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Should That Meeting Still be an Email?

By Paige Kassalen

How many times have you walked out of a meeting and thought “yep, that information could have been shared through email?” This question always crossed my mind, especially when running from conference room to conference room trying to find a few seconds in between to grab a coffee.

It is common to limit the number of meetings scheduled so people have more time to focus on the tasks which were set out for the day, and this made perfect sense to me… before everything moved towards remote work.

I’m not saying that we should go back to having meetings where someone reads out a bulleted list of updates, but after working in two jobs that were mostly remote, I also see some benefits of holding meetings instead of just sending an email.

Here are three questions I ask myself when deciding if I should schedule a meeting or send an email:

When was the last time you had a face-to-face discussion with the person you are about to email?

While working in the finance industry, I would send hundreds of emails a day to different subject matter experts (SMEs). After a while, certain SMEs became my go-to resources when I needed help.

The problem was that I never met these people, virtually or in person, and I started feeling like the relationship was more transactional than collaborative. I loved solving problems collaboratively with a team in a conference room, but with remote work, it started to feel like we were all on our own islands inputting value when needed.


To fix this, I started setting up quick 15-minute meetings with the SMEs for my projects after every 4-5 emails exchanged to talk through a problem. This helped enhance the collaborative nature of my work and build relationships while working remotely.

How many meetings does the person you are about to email have during a week?

There were days at a previous remote job where I would have 12-14 meetings a day. I would be excited to have a half an hour free on my calendar to check my email or make some lunch, but I realized that that was not the schedule everyone on my team had.

I worked closely with a data scientist who said they only had a meeting every few days. Sounds great, right? They had a ton of time to focus on their work, but unfortunately, there wasn’t much face-to-face interaction happening.  The person actually felt pretty disconnected from the team.

This person was new to my team, and did not know many people because of the scarcity of meetings. This made it harder to know where to turn when they were stuck on a problem. Also, spending an entire day looking at a computer with no social interaction made it pretty hard to feel like a part of an organization and enjoy the culture it had to offer.

Once I learned that this person was missing out on day-to-day social interactions, I made sure to set up a bi-weekly “coffee chat” to just catch up and spend time getting to know each other as colleagues.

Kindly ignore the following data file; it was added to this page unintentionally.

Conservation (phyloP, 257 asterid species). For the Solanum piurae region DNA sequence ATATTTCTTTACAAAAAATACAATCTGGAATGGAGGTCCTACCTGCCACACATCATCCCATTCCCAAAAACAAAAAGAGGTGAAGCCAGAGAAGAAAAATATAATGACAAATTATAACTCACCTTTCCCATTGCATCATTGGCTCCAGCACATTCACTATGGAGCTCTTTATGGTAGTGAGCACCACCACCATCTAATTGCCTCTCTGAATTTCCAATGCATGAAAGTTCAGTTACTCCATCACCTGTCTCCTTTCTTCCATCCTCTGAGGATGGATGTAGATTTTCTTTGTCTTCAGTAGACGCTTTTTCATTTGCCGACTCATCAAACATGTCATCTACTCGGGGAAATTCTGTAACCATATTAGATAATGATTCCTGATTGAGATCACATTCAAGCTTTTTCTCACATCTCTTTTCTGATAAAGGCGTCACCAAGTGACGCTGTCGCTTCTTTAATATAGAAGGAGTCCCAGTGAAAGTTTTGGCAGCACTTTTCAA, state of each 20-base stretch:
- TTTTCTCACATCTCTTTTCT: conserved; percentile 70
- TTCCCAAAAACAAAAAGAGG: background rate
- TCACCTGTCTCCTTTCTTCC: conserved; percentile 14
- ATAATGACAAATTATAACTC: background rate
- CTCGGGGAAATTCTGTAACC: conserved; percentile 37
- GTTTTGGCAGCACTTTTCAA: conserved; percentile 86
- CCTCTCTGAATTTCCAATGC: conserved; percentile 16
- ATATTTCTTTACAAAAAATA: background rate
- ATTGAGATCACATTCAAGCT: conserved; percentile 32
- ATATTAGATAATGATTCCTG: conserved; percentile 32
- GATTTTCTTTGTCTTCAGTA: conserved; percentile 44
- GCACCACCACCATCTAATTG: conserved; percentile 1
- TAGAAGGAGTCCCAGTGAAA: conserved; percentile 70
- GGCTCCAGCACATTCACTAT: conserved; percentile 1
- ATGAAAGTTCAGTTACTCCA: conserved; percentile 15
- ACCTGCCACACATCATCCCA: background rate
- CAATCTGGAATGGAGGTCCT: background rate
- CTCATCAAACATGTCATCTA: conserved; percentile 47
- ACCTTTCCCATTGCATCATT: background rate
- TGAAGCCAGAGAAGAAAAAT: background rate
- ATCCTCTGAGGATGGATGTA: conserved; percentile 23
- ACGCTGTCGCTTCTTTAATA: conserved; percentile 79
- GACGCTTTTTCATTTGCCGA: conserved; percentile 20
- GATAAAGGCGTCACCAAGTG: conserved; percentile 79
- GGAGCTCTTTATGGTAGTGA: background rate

What are the risks if the person does not read the whole email?

There are sometimes instances where a meeting could have been an email, but the subject you need to cover is very complex or requires a lot of time reviewing a document for decision-making to occur. In these instances, it might be worth setting up some time to review the question or document together.


The other day I was typing an email to get alignment on the next phase of a project and the wordcount was spiraling upwards of 500. I quickly realized that, to get the desired outcome, I should set up time to review the materials in a meeting.

This allowed participants to have time to review the materials together and then arrive upon a decision. It also saved me time from having to track down feedback from these individuals separately.

This is a classic example of “it could be done through email, but should it?” Sometimes it is worth taking 30 minutes to work as a team and produce something in real time, especially when the decision will affect an entire team or organization.

I hope that this topic sparks a wide range of thoughts. The status quo used to be to limit the number of meetings when possible. Remote work has changed that thinking somewhat. There is no-one-size-fits-all solution, but in a world that is operating more remotely and across many time zones, it’s time to consider how having more “meetings that could have been an email” could enhance the company culture, employee collaboration, and operational efficiency.

Paige Kassalen

Paige Kassalen loves to put her creativity to use by solving problems in emerging technical fields, and has been an IEEE member since 2012. After graduating with a degree in electrical engineering from Virginia Tech in 2015, Kassalen began her career with Covestro LLC. in 2015, and soon became the only American engineer working with Solar Impulse 2, the first solar-powered airplane to circumnavigate the globe. This role landed Kassalen a spot on the 2017 Forbes 30 Under 30 list along with feature articles in Glamour, Fast Company and the Huffington Post. After Solar Impulse, Kassalen has helped Covestro and JPMorgan Chase develop and implement strategies to embrace a range of emerging technology trends from autonomous vehicles to machine learning. In 2020, Kassalen received a Master of Information Systems Management degree from Carnegie Mellon University and now uses her problem-solving skills at an artificial intelligence startup, CrowdAI, where she leads the implementation of computer vision solutions for existing commercial customers.

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